One Friday night in 1979 fifth-grade teacher Jim May packed into a VW minibus with several other teachers and drove all night to the National Storytelling Festival in Jonesborough, Tennessee. Located in the foothills of the Smoky Mountains, the town was lined with cobblestone streets and antebellum houses where, May says, "you'd expect to see Tennessee Williams sitting on a porch any moment.
"I walked into this tent, and there was an African-American woman, Jackie Torrence, a great granddaughter of a slave, telling mountain stories," he says. "There was this old guy sitting on a hay bale someplace in town telling horse-trading stories. I just felt like it was something that was right in my bones--it just seemed so familiar to me."
One of the stories May heard Torrence tell was called "Soldier Jack," a tale about a man who goes out to seek his fortune while overcoming monsters, doing good deeds, and saving the king's daughter before finally making peace with death. May calls it a classic folktale "that has all the elements of what humans need to do in order to make it through life with some kind of grace and compassion and honor." The story inspired him enough to try it out on his students back home. "Monday morning I got up in front of my fifth-graders and told them that story, and they looked at me like, "What happened to this guy over the weekend? He's a lot more interesting than he used to be.' I don't think I ever felt so connected with my class in ten years of teaching as I did inside of that story with them."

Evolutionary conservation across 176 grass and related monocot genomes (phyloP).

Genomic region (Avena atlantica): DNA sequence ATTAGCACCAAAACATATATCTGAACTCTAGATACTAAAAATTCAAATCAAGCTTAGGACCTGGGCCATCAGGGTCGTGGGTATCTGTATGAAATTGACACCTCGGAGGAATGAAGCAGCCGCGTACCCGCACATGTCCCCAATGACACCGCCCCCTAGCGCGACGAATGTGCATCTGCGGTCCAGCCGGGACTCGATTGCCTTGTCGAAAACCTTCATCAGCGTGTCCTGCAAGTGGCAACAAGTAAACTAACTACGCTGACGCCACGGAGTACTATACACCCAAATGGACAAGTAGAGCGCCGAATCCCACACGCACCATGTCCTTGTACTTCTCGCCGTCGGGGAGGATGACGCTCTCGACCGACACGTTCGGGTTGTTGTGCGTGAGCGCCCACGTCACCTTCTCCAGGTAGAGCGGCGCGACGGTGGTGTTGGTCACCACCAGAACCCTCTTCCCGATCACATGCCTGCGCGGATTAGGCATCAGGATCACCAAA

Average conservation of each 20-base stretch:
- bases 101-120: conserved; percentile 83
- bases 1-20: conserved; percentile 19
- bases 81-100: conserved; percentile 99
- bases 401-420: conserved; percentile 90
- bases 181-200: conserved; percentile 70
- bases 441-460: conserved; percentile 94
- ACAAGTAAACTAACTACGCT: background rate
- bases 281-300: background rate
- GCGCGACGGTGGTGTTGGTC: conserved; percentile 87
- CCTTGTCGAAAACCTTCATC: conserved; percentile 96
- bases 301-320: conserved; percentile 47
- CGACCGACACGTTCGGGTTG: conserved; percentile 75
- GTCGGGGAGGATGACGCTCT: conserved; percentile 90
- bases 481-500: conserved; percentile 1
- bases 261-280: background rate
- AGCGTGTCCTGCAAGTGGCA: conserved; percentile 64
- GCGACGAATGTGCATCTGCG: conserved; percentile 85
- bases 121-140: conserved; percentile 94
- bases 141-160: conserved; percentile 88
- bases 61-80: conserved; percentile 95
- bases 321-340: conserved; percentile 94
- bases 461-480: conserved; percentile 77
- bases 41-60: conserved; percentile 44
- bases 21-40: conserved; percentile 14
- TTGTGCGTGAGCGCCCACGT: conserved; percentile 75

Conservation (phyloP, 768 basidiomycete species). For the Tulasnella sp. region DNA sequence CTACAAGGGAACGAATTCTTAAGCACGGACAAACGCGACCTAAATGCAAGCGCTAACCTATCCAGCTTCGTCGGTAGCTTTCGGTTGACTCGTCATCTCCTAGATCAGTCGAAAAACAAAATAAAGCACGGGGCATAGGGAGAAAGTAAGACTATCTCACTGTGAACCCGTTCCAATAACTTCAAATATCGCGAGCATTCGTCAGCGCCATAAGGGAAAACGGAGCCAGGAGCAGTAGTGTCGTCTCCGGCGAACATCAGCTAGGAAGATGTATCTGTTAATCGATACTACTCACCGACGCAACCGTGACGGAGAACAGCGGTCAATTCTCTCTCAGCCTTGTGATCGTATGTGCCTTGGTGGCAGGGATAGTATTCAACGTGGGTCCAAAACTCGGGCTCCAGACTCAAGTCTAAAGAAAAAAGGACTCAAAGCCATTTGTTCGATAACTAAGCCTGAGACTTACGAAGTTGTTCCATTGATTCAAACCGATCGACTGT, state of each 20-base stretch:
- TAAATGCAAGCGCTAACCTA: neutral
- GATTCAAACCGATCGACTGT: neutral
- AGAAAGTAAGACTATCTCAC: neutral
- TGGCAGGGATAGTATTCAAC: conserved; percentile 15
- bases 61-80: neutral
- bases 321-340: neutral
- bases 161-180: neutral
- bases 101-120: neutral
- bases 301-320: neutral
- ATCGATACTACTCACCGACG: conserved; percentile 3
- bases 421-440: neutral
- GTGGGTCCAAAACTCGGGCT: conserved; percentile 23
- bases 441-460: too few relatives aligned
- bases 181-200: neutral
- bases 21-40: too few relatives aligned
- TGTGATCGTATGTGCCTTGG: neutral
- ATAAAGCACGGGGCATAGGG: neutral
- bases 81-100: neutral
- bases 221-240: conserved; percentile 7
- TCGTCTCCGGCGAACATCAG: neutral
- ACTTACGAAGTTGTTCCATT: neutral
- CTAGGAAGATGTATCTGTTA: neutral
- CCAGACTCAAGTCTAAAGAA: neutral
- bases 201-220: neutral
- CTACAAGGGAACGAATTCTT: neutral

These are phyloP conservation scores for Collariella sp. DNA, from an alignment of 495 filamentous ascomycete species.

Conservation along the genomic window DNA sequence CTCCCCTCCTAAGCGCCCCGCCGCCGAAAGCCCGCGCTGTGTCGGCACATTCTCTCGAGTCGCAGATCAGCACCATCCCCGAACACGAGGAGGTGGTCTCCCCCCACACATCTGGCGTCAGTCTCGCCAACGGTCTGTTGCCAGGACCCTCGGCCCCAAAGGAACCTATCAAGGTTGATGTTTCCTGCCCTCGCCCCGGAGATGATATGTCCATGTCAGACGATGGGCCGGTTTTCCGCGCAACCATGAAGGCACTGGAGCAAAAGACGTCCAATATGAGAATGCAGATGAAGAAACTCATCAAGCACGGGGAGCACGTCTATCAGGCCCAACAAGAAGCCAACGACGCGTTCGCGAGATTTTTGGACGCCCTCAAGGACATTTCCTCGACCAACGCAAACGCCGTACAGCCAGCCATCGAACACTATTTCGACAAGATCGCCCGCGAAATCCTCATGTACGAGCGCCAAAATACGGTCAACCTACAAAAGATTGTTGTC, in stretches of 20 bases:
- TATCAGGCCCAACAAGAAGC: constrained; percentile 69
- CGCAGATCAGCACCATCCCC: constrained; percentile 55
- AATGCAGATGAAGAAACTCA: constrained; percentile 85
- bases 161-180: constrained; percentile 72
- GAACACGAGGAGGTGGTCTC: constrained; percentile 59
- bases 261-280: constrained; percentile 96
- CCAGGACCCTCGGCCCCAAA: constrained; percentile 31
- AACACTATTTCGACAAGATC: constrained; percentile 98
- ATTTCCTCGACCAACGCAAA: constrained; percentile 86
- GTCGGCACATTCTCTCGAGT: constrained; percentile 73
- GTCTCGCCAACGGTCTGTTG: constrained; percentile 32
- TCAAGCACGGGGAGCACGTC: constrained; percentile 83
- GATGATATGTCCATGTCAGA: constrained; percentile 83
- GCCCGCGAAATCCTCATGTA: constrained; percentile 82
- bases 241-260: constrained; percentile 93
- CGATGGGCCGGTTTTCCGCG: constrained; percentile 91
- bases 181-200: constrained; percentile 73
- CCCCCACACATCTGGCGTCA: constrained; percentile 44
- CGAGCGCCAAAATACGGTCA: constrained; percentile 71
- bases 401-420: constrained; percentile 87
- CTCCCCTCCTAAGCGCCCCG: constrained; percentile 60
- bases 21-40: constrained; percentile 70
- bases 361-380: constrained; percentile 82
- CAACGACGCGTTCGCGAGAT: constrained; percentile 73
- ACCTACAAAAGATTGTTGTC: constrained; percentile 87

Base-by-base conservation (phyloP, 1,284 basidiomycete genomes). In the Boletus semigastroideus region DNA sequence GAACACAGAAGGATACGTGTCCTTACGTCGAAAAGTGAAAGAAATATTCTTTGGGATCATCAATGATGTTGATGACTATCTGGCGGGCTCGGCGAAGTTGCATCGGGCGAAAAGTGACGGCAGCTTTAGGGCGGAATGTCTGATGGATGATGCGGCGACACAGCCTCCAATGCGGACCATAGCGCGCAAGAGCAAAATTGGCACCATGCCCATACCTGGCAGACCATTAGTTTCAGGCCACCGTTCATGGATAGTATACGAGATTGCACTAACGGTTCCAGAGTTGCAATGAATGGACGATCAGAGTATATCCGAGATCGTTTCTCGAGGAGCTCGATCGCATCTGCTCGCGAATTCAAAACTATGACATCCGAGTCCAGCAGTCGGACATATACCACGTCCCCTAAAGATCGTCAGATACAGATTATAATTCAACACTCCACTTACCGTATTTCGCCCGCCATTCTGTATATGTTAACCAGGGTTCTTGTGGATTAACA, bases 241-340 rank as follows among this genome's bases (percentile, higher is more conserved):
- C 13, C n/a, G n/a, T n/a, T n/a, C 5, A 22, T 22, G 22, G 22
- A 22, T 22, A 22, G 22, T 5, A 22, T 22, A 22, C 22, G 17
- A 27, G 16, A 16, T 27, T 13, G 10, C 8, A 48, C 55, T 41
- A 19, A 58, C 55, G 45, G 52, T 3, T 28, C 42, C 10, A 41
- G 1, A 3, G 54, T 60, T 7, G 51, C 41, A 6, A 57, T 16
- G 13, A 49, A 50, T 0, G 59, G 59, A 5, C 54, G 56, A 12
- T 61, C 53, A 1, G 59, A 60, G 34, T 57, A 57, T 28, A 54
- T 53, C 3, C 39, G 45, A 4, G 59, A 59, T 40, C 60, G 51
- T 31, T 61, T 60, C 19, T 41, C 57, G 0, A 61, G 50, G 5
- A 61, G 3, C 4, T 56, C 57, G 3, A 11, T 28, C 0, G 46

His students wanted to hear more, so May began going to festivals, seeking out old-timers, and researching his own family history. Six years later he quit teaching and began working full-time as a freelance storyteller. "That was 11 years ago, and I've been doing that ever since," he says. He's also published a collection of 18 stories called The Farm on Nippersink Creek.
For May, the connection with the story and the audience is more important than performing. "Storytelling can be used in lots of healing ways," he says. "It's certainly entertainment, but it also heals in a way that our society needs right now. A lot of people--therapists, political activists, writers, and poets--are looking at storytelling as a healing medium."
May sometimes does programs for businesses and corporations where he works on cultural-diversity issues, using storytelling as a tool for understanding. "I get them telling stories from their family and from their growing up and from their own culture, and they share that with each other," he says. "When you hear somebody else's story, it's pretty hard not to be compassionate and not to empathize."
Thirteen years ago May and his cousin Bob started the Illinois Storytelling Festival, a huge sprawling conclave of tents that pops up in the heart of Spring Grove each year. The two-day event--which draws storytellers from all over the country--takes place this weekend, noon to 5:30 Saturday (square dancing 6:30 to 8; ghost stories 9 to midnight) and 10 to 6 Sunday. Admission for each day and evening is $15 for adults, $12 for seniors; children under 16 are free. Take 294 north to Rosecrans Road (Route 173), exit west to Richardson Road. It's held in Spring Grove Village Park. Call 815-678-4773 for more info.